More Florida school districts may soon have millions of reasons to start requiring students to wear uniforms, thanks to a bill that just passed the House.
Rep. Janet Adkins, R-Fernandina Beach, sponsored a bill that would give districts $10 per child to adopt standard attire policies in kindergarten through eighth grade. The state would set aside $10 million in all from the general revenue fund. Similar provisions have been amended to a school bill in the Senate, although without the cash incentive.
Adkins said that school uniforms help create a positive learning environment, because it removes distractions. She cited testimony from officials from five Florida school districts that raved about their uniform policies.
"They were all saying the same thing, and that is when they implemented a school uniform policy in their schools, the climate, the culture at their schools improved," Adkins said. "It's an issue of school safety, helps with school truancy."
The House passed the bill 102-8 on March 27, but we were curious whether requiring students to dress the same really did improve school safety and truancy records. Turns out the research is anything but uniform.
Dressing up stats
Adkins’ bill would not make uniforms mandatory in any district, although there are already five counties that do have at least a district-wide K-8 standard student attire policy, according to a House analysis. Those five are Alachua, Bay, Madison, Osceola and Polk counties. Otherwise the decision to require uniforms filters down to varying degrees at the local level, even school by school.
Whether or not the practice makes students safer or fosters better attendance really comes down to what study you read.
A 1996 study of Long Beach, Calif., schools found a marked decrease in fights, sexual violence and weapons possession two years after adopting school uniforms. A different take on the issue from 2007 using national data found average assaults had actually gone up by an average of 14 incidents in violent schools that required standard attire.
One researcher we spoke with said that a big part of uniform policies is the perception they make schools safer. Jafeth Sanchez, a research assistant professor at the University of Nevada, Reno, said surveys she gave students at three middle schools showed the kids felt like uniforms curbed violence, although that feeling dropped in the second year students were asked. (Adkins’ office directed us to this study as proof of her statement, but said she used a couple of others, as well.)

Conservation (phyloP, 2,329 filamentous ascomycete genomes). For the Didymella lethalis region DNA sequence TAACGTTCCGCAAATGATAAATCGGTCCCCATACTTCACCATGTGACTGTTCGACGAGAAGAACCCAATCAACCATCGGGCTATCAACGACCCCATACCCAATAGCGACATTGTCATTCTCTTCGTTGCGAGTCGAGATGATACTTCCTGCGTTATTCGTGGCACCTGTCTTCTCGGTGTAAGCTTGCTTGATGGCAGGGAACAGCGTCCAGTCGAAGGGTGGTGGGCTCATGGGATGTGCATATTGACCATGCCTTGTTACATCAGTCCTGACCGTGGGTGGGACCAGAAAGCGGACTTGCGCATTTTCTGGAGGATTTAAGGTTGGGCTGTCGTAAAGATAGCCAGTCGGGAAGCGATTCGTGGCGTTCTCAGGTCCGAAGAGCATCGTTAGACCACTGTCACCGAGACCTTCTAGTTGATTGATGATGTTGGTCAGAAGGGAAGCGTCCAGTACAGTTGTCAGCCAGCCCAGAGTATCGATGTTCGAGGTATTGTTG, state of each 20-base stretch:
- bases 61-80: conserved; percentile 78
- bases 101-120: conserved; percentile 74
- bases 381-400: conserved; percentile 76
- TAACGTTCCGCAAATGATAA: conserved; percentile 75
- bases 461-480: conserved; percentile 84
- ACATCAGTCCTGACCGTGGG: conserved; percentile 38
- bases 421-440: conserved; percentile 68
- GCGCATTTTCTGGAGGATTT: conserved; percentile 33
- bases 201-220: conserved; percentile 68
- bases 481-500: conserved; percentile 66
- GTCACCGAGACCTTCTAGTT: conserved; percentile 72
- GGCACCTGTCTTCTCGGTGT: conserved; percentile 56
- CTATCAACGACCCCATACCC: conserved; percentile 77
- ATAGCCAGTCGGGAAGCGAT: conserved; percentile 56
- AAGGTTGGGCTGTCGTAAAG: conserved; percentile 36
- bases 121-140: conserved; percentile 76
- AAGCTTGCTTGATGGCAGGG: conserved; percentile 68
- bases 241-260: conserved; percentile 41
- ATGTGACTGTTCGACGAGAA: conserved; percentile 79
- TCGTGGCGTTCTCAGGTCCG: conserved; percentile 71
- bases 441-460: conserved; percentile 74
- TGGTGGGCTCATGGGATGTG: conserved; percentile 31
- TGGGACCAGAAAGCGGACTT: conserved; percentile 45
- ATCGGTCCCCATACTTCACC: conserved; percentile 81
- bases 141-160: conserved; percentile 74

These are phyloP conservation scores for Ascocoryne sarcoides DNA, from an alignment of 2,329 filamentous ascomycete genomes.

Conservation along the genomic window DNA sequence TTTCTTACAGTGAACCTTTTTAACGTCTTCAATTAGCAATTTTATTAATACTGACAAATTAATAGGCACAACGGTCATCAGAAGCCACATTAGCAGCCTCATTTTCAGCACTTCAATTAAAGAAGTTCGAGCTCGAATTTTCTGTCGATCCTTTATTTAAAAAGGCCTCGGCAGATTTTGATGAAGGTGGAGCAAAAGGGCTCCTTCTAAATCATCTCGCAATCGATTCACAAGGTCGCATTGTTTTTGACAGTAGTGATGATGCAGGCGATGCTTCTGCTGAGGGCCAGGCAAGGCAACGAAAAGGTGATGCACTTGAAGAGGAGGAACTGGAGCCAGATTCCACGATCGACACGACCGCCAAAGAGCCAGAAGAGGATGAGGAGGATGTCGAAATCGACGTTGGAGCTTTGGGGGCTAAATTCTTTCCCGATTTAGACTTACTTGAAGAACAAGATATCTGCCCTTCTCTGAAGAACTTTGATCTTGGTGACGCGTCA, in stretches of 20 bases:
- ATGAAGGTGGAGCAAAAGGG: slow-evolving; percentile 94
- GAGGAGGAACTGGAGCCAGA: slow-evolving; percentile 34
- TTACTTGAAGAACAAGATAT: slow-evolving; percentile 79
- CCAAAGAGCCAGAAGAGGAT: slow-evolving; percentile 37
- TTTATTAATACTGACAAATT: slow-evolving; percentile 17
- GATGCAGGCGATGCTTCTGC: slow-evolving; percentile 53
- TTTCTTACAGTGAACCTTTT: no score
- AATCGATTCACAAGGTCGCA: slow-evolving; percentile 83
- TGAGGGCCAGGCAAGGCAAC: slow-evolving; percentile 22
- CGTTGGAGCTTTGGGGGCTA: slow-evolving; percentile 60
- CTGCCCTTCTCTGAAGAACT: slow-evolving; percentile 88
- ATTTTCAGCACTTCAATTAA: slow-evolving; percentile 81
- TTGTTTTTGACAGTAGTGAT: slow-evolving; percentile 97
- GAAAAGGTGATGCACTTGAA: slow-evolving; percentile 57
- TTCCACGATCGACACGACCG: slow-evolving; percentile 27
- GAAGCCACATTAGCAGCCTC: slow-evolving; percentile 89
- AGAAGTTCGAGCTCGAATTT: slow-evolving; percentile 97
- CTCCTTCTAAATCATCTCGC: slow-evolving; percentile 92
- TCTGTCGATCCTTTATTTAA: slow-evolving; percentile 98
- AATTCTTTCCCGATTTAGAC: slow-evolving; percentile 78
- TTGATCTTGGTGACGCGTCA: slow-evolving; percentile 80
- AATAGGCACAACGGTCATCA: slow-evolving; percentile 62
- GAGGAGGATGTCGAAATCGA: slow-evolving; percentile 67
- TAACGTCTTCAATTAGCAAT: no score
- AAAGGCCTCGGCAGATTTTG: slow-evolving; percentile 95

Those results could be because the students got used to wearing uniforms. Or, it could be because the initial answers weren’t honest, but Sanchez thought that was unlikely.
"Generally, students do respond honestly to such things – particularly considering that the majority indicated they didn’t like wearing uniforms, even though they actually agreed or strongly agreed with their various benefits," she said.
Other experts we interviewed said there was a kind of "halo effect" in which students and teachers felt things had improved, even if they hadn’t.
Research into attendance is another matter, and often the two subjects aren’t studied at the same time. A Youngstown State University study from 2006 looked at Ohio secondary schools and found attendance and graduation rates clearly went up. University of Houston researchers checked into attendance in 2010 and found the difference was slight.
"Specifically attendance rates in middle and high schools increased by approximately ½ to 1 day per year. There was no impact on elementary attendance," according to Scott Imberman, who worked on the University of Houston research and now teaches economics at Michigan State.
He added it is difficult to measure discipline stats along with uniform implementation because discipline standards may have changed along with the dress code.
And some argue school uniforms are an all-around boondoggle. David Brunsma, a sociology professor at Virginia Tech, has studied the issue and wrote a 2004 book called The School Uniform Movement and What It Tells Us about American Education: A Symbolic Crusade. His research from national samples found no significant effects on behavior, absenteeism or student attitudes.
"This is classic," he told PolitiFact Florida via email. "However, it is based on misinformation, common (non)sense, and, of course, pressure from the children’s clothier industry."
Adkins said school uniforms improve school safety and truancy.
There are some studies that say there are changes for the better and worse for both school violence and attendance statistics once uniforms are adopted, but there’s hardly a consensus. Even if there is improvement, research suggests the positives are slight -- not exactly the evidence Adkins says overwhelmingly supports the benefits of these policies. Some experts think the actual impact on students is negligible or even negative.
The statement is partially accurate but leaves out important details. We rate it Half True.